Yoga is a physical, mental, and spiritual practice or discipline. There is a broad variety of schools, practices and goals in Hinduism, Buddhism (including Vajrayana and Tibetan Buddhism and Jainism. The best-known are Hatha yoga and Raja yoga.
Introduction to the class
The origins of Yoga have been speculated to date back to pre-Vedic Indian traditions, but most likely developed around the sixth and fifth centuries BCE, in ancient India’s ascetic circles, which are also credited with the early sramana movements. The chronology of earliest texts describing yoga-practices is unclear, varyingly credited to Hindu Upanishads and Buddhist Pāli Canon, probably of third century BCE or later.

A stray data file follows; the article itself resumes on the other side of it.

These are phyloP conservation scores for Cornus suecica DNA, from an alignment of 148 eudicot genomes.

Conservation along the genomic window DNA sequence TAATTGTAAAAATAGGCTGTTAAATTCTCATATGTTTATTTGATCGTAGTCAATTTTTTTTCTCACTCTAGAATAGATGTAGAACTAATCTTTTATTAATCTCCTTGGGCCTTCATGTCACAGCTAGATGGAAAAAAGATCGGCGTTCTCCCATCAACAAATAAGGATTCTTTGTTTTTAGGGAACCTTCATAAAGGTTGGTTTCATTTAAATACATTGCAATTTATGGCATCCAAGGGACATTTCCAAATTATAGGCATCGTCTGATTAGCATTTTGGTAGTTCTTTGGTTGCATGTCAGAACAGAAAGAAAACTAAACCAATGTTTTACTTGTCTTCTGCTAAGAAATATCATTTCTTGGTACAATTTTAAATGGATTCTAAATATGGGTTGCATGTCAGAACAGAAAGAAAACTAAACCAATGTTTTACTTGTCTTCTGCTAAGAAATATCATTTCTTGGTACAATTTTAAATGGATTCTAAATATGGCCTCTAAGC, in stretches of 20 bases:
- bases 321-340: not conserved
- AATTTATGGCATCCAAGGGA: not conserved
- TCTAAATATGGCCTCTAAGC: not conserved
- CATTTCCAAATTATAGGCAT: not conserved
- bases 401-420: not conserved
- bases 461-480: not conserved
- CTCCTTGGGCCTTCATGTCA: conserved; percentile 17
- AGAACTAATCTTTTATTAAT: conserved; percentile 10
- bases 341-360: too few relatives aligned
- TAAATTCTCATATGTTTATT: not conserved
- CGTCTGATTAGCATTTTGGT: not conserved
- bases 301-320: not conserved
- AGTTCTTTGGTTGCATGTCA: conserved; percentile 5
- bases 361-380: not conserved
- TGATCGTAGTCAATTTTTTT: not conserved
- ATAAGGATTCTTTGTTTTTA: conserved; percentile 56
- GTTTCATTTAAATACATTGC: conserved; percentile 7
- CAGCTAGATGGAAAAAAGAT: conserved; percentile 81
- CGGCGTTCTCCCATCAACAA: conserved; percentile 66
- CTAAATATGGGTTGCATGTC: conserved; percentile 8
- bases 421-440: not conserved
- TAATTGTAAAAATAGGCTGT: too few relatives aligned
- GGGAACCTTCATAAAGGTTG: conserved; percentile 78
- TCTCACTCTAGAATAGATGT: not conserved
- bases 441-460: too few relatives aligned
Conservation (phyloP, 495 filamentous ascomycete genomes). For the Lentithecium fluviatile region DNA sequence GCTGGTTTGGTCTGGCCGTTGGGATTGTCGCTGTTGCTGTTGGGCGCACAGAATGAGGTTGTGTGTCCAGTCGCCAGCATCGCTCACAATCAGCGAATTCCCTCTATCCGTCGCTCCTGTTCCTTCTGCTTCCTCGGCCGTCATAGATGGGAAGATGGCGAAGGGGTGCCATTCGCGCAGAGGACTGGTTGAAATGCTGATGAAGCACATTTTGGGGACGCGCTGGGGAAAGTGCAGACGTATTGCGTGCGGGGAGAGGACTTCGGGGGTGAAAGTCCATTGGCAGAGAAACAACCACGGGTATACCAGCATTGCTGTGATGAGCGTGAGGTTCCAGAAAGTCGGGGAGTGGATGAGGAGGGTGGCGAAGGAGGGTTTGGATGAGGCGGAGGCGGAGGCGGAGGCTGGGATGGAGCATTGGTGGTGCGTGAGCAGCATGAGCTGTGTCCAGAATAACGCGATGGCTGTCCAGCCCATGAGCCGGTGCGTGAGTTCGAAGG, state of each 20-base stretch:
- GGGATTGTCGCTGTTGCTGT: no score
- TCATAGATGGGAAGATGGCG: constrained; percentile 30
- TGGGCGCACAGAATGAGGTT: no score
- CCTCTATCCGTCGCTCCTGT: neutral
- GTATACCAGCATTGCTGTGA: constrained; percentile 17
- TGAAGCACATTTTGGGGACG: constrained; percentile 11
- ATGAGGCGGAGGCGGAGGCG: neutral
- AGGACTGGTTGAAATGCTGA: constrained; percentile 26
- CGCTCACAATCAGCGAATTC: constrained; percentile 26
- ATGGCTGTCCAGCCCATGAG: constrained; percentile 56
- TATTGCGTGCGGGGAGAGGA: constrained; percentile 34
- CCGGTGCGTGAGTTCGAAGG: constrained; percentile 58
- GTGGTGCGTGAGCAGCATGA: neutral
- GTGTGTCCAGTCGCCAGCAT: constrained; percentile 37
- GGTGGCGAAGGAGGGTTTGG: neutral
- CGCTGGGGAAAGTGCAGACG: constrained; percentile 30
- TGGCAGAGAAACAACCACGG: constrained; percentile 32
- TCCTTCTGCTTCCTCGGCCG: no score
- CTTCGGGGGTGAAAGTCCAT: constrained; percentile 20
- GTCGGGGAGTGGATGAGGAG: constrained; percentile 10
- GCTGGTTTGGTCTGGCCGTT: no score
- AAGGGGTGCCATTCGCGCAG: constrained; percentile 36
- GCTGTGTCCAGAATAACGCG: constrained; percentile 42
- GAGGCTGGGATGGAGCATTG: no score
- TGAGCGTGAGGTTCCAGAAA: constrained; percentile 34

According to Jacobsen, “Yoga has five principal meanings:
- Yoga as a disciplined method for attaining a goal;
- Yoga as techniques of controlling the body and the mind;
- Yoga as a name of one of the schools or systems of philosophy (darśana);
- Yoga in connection with other words, such as “hatha-, mantra-, and laya-,” referring to traditions specialising in particular techniques of yoga;
Schedule and preparation for class
Yoga came to the attention of an educated western public in the mid-19th century along with other topics of Indian philosophy. In the context of this budding interest, N. C. Paul published his Treatise on Yoga Philosophy in 1851.
The first Hindu teacher to actively advocate and disseminate aspects of yoga to a western audience, Swami Vivekananda, toured Europe and the United States in the 1890s. The reception which Swami Vivekananda received built on the active interest of intellectuals, in particular the New England Transcendentalists, among them R. W. Emerson.